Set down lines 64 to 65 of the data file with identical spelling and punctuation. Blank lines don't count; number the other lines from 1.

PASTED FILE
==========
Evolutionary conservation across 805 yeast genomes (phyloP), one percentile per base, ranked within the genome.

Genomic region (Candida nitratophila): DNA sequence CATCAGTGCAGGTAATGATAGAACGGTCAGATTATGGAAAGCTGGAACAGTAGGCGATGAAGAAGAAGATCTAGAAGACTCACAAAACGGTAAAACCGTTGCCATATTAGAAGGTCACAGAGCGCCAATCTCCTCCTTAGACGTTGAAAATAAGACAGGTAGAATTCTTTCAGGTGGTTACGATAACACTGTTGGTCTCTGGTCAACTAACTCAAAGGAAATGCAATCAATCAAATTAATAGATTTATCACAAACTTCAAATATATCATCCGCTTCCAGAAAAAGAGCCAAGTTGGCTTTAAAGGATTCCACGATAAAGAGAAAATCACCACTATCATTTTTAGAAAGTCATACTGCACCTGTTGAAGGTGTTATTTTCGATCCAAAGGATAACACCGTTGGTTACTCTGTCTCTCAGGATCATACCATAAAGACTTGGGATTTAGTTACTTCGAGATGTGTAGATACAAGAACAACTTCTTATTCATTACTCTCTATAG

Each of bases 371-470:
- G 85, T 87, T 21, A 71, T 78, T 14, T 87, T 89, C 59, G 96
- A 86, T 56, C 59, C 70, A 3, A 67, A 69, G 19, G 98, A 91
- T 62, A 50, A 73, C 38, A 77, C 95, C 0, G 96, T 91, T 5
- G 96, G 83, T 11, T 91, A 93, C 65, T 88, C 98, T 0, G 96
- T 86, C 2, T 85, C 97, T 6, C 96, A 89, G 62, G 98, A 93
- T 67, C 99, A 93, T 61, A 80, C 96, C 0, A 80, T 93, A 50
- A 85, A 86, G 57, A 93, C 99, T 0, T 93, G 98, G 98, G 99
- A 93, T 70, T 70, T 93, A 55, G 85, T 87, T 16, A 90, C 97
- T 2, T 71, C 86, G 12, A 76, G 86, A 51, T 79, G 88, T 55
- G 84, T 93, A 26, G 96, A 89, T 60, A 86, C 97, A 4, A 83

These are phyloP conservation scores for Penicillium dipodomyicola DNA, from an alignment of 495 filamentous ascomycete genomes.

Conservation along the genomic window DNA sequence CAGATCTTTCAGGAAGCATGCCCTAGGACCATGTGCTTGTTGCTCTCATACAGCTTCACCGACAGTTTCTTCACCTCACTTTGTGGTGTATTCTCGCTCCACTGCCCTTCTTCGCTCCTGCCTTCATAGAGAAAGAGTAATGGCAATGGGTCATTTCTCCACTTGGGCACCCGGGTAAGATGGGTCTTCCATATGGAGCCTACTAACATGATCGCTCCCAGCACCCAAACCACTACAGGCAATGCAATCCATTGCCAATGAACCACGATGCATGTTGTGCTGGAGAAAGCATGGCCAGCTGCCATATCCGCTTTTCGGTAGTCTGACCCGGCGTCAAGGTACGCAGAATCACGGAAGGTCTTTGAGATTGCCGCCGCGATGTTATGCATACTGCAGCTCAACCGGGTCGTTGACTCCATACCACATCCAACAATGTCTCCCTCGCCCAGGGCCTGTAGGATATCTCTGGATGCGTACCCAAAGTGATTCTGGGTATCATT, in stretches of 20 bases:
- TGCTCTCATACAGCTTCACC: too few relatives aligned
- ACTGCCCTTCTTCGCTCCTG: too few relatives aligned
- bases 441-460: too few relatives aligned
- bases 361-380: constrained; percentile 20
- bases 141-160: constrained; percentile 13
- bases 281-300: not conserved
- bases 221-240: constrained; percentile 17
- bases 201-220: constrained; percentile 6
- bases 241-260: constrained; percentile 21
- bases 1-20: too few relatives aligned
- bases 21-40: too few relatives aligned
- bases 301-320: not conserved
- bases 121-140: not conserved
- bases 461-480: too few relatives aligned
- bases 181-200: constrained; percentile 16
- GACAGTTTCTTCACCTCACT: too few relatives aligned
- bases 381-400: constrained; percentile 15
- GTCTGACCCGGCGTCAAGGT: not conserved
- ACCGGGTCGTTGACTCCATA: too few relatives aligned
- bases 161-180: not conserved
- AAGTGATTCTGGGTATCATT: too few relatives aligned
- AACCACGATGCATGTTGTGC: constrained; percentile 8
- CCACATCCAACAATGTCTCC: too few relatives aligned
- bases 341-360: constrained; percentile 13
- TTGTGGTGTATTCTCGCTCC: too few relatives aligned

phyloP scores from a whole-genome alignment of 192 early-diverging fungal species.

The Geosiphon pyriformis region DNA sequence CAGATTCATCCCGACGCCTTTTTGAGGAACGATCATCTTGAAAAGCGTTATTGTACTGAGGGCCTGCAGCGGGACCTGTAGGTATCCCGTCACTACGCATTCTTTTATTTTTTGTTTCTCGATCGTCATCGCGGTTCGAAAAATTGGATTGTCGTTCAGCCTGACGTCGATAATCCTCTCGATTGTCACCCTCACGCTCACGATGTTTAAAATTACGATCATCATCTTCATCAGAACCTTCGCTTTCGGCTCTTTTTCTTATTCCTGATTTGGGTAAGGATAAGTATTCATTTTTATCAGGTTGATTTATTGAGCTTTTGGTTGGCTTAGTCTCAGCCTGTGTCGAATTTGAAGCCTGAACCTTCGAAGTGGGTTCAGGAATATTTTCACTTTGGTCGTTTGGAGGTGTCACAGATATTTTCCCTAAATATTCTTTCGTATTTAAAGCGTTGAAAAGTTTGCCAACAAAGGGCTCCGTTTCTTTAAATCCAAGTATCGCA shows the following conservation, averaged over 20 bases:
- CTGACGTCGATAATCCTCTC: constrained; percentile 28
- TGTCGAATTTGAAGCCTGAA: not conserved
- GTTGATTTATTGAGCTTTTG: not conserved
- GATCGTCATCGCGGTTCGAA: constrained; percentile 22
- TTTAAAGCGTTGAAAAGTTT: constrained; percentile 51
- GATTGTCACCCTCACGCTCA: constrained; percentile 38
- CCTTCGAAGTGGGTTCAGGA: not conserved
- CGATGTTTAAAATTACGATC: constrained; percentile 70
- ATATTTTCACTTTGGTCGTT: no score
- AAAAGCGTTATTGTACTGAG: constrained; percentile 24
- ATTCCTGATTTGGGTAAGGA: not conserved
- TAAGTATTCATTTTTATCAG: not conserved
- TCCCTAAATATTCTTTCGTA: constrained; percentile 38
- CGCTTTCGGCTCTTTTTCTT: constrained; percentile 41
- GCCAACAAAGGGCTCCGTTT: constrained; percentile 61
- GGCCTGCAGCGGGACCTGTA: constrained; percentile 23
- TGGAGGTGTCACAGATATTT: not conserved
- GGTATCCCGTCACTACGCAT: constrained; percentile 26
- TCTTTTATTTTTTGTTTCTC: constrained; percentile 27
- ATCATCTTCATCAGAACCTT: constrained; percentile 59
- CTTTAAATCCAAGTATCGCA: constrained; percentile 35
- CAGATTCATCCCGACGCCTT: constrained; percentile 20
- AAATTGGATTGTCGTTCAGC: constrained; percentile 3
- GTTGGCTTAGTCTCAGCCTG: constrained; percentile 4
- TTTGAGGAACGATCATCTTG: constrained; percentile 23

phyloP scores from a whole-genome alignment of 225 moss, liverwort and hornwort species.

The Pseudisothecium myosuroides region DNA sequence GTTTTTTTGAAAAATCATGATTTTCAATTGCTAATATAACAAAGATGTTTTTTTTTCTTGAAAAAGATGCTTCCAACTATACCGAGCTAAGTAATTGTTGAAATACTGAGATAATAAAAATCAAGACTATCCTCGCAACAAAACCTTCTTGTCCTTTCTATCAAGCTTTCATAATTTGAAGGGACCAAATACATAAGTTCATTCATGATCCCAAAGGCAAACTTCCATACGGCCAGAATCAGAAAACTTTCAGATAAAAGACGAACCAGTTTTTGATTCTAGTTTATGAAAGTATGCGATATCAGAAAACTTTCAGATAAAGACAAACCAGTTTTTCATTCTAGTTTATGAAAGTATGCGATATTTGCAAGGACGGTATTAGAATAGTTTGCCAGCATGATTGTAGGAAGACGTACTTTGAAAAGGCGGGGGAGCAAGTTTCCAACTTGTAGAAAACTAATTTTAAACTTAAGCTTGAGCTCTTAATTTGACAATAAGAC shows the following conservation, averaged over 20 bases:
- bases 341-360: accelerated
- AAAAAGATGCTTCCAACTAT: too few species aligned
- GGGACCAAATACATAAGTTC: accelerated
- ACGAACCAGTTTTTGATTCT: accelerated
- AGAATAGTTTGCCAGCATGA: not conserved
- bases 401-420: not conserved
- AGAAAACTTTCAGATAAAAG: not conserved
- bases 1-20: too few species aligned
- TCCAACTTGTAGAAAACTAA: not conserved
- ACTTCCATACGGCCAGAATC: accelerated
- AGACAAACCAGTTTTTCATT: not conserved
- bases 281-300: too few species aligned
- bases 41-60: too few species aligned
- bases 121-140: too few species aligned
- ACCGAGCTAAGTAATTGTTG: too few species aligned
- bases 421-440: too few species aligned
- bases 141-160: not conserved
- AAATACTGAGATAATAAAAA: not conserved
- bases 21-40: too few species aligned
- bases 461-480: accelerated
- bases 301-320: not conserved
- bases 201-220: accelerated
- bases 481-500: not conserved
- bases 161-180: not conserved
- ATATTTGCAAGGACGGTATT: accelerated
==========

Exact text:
- CAGATTCATCCCGACGCCTT: constrained; percentile 20
- AAATTGGATTGTCGTTCAGC: constrained; percentile 3